In our most recent podcast episode of Report to Wyoming, K2 Radio News talks to the Executive Director at the Youth Crisis Center along with Program Manager Cheyanne Hiatt and Administrative Coordinator Lynne Sweazy.

The Center is coming up on its 40th Anniversary. We chat about all the things they're doing to help provide emergency shelter to youth in our community.

Right now they are licensed for roughly 25 beds, divided into different wings.

There's the crisis shelter where kids stay, on average, about nine days.

The crisis shelter is a short-term place for children up to 17 years old that provides a safe place for kids when they cannot stay at home.

The other wing is the group home. Kids' average stay in the home typically ranges from four to nine months depending on their situation.

Hulshizer tells me that law enforcement brings kids in almost every day.

"We're usually always full. We're seeing a lot of court placements as well. There's your capacity and what you can actually do based on staffing. We have to maintain certain resident-staff ratios, which is dependent on funding for staff. We have to have X-amount of employees to do things. We're a facility that's open 365 days a year, 24-7. If you show up at 1:00 a.m. there's staff to do an intake and give youth a place to stay." They're also a completely free service.

Kids are provided with three home-cooked meals everyday along with snacks.

As a retired Sheriffs Deputy in Natrona County and a longtime investigator, Hulshizer can remember numerous times when he had to take custody of an at-risk youth.

"I'm going to tell you that coming from a law enforcement background, when you walk into a home and you open the refrigerator and you see what some of these kids have available - or don't primarily have available to eat - you'll understand why our food service is so important to us because we want kids to come here and know that they're going to get fed really well. They're going to get nutritious food and comfort food. They're not going to have to worry about whether they can get seconds [or not]. We want that to be the least of their concerns."

In September they launched an outreach program to help spread awareness to parents and kids about their services. Hiatt explains that they've put together backpacks to give to families who may be experiencing homelessness. They try to fill them with as much as possible: food, toiletries, a blanket, hat, gloves, and clothes.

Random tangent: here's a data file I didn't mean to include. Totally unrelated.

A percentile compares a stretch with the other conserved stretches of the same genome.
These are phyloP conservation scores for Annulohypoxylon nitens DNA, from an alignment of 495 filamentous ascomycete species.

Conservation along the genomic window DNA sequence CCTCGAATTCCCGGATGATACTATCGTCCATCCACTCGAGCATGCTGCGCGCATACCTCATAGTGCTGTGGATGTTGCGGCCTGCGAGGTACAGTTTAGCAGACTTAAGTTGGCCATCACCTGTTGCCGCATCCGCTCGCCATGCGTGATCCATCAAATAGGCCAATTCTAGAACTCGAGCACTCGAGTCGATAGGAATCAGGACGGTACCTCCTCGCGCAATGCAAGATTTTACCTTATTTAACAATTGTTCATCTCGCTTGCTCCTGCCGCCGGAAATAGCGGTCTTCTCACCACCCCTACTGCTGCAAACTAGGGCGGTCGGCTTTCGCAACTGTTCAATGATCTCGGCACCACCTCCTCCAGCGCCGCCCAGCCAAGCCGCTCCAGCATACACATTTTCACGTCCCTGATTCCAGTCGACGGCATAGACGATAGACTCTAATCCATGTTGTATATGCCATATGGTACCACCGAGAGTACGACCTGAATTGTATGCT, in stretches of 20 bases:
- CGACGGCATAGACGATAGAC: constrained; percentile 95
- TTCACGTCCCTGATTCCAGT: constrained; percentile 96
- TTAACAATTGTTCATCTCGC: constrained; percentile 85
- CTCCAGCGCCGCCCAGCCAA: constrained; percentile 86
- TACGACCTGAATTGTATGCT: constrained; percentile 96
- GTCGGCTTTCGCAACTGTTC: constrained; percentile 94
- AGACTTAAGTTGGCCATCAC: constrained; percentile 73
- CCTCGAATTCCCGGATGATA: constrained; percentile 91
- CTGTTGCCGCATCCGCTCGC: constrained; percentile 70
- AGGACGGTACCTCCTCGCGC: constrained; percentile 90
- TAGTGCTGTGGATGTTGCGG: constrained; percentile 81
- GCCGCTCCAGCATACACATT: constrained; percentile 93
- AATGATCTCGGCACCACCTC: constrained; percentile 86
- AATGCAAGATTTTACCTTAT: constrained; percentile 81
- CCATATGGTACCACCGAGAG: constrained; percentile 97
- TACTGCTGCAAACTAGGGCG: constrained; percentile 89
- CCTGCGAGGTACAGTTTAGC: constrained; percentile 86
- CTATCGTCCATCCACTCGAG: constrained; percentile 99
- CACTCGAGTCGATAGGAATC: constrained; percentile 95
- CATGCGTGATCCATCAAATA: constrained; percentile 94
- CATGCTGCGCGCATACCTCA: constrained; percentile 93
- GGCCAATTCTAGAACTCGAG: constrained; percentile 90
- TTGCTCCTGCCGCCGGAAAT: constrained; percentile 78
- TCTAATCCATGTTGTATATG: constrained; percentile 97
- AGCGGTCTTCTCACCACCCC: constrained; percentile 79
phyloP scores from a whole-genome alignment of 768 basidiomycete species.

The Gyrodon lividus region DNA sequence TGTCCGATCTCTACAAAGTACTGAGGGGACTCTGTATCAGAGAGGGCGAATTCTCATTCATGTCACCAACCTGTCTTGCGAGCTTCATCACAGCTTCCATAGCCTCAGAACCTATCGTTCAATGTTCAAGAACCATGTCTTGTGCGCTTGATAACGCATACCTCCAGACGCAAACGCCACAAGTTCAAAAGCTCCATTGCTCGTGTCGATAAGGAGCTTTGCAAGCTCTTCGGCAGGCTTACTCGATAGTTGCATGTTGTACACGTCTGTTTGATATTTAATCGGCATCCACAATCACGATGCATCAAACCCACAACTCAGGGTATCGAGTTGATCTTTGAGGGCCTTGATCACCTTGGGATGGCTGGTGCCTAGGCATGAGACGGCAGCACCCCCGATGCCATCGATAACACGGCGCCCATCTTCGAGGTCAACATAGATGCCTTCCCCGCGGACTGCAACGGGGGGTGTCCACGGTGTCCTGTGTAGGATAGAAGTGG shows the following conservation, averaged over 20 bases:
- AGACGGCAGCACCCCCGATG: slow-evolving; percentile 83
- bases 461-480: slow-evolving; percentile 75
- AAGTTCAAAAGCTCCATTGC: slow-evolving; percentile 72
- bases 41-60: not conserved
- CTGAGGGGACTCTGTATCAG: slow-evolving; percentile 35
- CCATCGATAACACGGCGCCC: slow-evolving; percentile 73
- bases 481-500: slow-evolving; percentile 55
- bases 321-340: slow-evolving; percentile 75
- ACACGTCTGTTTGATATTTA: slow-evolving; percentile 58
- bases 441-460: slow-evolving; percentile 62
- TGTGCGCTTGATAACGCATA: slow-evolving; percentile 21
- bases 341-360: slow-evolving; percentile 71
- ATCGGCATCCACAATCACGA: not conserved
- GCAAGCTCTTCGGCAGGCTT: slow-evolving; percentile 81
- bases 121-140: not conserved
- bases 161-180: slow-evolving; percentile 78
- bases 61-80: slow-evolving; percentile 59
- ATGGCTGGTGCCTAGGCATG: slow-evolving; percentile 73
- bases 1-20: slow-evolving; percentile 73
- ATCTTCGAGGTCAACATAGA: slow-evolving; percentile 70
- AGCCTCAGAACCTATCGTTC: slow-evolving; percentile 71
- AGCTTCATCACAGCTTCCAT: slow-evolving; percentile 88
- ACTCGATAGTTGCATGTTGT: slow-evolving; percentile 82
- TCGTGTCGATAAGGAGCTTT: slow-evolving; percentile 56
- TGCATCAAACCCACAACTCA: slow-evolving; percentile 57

They've changed YCC's focus to helping provide clinical programs, social/emotional programs, and life skills to youth through the empowerment of achievement, wellbeing and belonging versus the punitive model.

Mental health is a big concern for them.

"In Casper, we're starting to see a large amount of fentanyl in the schools" says Hulshizer. "We've moved away from the juvenile justice model of punishment and towards a clinical environment that offers behavioral training, mental health support, and social support..."

He adds that, "substance abuse is not only a seen and learned behavior, but it's also an addictive situation for a lot of these kids. Oftentimes when kids come to us they not only have a mental health concern, but there's oftentimes a substance abuse portion of that, maybe it's vaping, maybe it's alcohol, maybe it's drugs of some kind. Or maybe their parents have substance abuse issues and it all sort of wears down on those kids, it's like stacking bricks on their backs, and eventually that load gets really heavy."

A Walk Through the Youth Crisis Center in Casper

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